It is also imperative that we take necessary action to ensure the safety and security of our students. Two years ago, the Commonwealth grieved the loss of innocent lives due to a senseless act of violence at Marshall County High School. This tragedy prompted last year’s Senate Bill (SB 1), the School Safety and Resiliency Act, a multi-faceted approach to better secure Kentucky schools through increased physical safety measures, a supportive learning environment, and preventative behavioral health services. SB 1 passed with bipartisan support and was signed into law in 2019. On the anniversary of the tragic Marshall County High School events, the Senate Education Committee passed SB 8, a measure that would amend the current statute to expand school personnel, including the designation of a school safety coordinator for each district and by requiring one school-based mental health counselor per 250 students. SB 8 would also require school resource officers to carry firearms.

Also passing favorably through committee this week was SB 9. This Senate priority measure is a testament to our unwavering commitment to protect and defend the right to life here in the Commonwealth. Also known as the “Born Alive Infant Protection Act,” SB 9 requires a physician to take all medically appropriate and reasonable steps to preserve the life and health of a born-alive infant.

While it was only a four-day work week for the Kentucky General Assembly, the Senate passed a number of bills out of the chamber that will now go on to the House for consideration:

SB 2 – A legislative priority that would require a voter to present photo identification at the polls. Under the amended bill, an expired photo I.D. would be accepted. SB 2 is supported by Secretary of State Michael Adams and promotes confidence in the integrity of Kentucky elections.

SB 5 – An act requiring Special Purpose Governmental Entities (SPGEs) to seek approval from their establishing body to levy an ad valorem tax rate that would generate more revenue than the compensating tax rate, or a first-time ad valorem tax.

SB 20 – Prohibits the certification of assisted-living communities if they are owned, managed, or operated by anyone who has been convicted of felony offenses relating to adult abuse, child abuse, drugs, homicide, kidnapping, sex offenses, robbery, arson, pornography, and other offenses.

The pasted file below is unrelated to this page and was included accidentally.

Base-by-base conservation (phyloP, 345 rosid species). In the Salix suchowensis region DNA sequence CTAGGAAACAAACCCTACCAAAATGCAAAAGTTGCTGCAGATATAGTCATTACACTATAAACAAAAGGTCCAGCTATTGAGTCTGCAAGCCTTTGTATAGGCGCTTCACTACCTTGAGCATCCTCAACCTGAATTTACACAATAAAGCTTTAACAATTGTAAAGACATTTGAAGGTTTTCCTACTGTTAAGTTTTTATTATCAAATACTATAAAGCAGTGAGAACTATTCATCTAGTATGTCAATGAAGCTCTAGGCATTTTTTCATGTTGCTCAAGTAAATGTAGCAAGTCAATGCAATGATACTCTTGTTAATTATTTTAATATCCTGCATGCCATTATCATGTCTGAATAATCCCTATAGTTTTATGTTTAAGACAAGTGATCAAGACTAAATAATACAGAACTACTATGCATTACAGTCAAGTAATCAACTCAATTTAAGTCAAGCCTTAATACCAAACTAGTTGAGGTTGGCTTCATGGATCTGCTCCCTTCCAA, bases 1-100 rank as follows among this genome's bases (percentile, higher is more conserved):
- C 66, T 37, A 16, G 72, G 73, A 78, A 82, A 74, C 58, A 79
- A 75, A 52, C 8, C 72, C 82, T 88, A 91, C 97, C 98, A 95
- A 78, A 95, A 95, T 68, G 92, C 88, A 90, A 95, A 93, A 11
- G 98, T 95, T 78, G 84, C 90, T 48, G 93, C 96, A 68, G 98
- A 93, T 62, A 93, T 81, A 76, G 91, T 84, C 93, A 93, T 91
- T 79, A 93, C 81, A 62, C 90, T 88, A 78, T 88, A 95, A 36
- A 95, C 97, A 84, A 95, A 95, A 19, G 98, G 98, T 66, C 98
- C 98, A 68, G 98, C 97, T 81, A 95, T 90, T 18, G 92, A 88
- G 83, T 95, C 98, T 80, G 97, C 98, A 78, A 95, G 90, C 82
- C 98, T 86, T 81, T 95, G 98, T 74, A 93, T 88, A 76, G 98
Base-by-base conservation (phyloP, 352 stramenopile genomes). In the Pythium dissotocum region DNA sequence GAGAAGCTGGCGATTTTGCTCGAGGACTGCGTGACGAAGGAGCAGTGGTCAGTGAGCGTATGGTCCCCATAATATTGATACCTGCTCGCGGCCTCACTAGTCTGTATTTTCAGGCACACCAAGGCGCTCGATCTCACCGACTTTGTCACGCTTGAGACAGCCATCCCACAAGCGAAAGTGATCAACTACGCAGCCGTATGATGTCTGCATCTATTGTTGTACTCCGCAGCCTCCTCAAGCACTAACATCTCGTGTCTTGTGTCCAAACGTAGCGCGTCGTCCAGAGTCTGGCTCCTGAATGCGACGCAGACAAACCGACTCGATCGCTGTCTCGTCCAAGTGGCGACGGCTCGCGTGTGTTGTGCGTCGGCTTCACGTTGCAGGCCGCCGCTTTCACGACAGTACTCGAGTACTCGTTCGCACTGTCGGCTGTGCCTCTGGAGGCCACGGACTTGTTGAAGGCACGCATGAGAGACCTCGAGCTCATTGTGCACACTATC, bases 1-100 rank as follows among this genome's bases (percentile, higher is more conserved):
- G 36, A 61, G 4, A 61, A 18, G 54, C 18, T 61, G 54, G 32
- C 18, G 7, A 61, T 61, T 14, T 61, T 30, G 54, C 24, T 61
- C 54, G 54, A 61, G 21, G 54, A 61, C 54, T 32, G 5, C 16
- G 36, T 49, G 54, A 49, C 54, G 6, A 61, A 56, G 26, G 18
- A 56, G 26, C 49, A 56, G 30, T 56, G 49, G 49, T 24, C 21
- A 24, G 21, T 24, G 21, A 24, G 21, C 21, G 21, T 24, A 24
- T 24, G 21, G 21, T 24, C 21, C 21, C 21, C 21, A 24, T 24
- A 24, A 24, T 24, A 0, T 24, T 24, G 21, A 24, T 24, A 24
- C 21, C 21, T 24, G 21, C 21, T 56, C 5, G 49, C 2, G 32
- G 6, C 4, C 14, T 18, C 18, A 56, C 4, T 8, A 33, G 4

SB 56 – Ensures Kentucky complies with the federal minimum legal age for the sale, purchase, and use of tobacco products. It also eliminates possession penalties for youth up to age 21.

SB 66 – Amends the current statute to provide that someone who has been criminally charged in the death of another cannot make funeral, burial, or other ceremonial arrangement decisions for the decedent.

SB 72 – A sensitive but vital piece of proposed legislation. Kentucky is among 15 states where female genital mutilation (FGM) is still legal. FGM is any procedure involving the partial or total removal of the external female genitalia or another injury to the female organs for nonmedical purposes.

During even-numbered years, the Kentucky General Assembly is tasked with preparing a balanced two-year budget for the Commonwealth. The budget address by the Governor is one of the first steps in crafting this document that will guide the Commonwealth’s financial decisions for the next two years. The Governor will be delivering his budget address on January 28 at 7 p.m.

If you have any questions or comments about these issues or any other public policy issue, please call me toll-free at 1-800-372-7181 or email me at Stan.Humphries@LRC.ky.gov.  You can also review the Legislature’s work online at www.legisature.ky.gov.

Note:  Senator Stan Humphries (R-Cadiz) represents the 1st District including Calloway, Fulton, Graves, Hickman, Lyon, and Trigg Counties. Senator Humphries serves as vice chairman of the Appropriations and Revenue Committee and co-chairman of the Capital Planning Advisory Board and the Public Assistance Reform Task Force. He also serves as a member of the Agriculture Committee; the Veterans, Military Affairs and Public Protection Committee; and the State and Local Government Committee, and the 2020-2022 Budget Preparation & Submission Statutory Committee. Additionally, he serves as an ex-officio member of the Senate Budget Review Subcommittee on Economic Development and Tourism, Natural Resources and Environmental Protection; Education; General Government, Finance, and Public Protection; Human Resources; Justice and Judiciary; and Transportation. For a high-resolution .jpeg of Senator Humphries, please log onto https://legislature.ky.gov/Legislators%20Full%20Res%20Images/senate101.jpg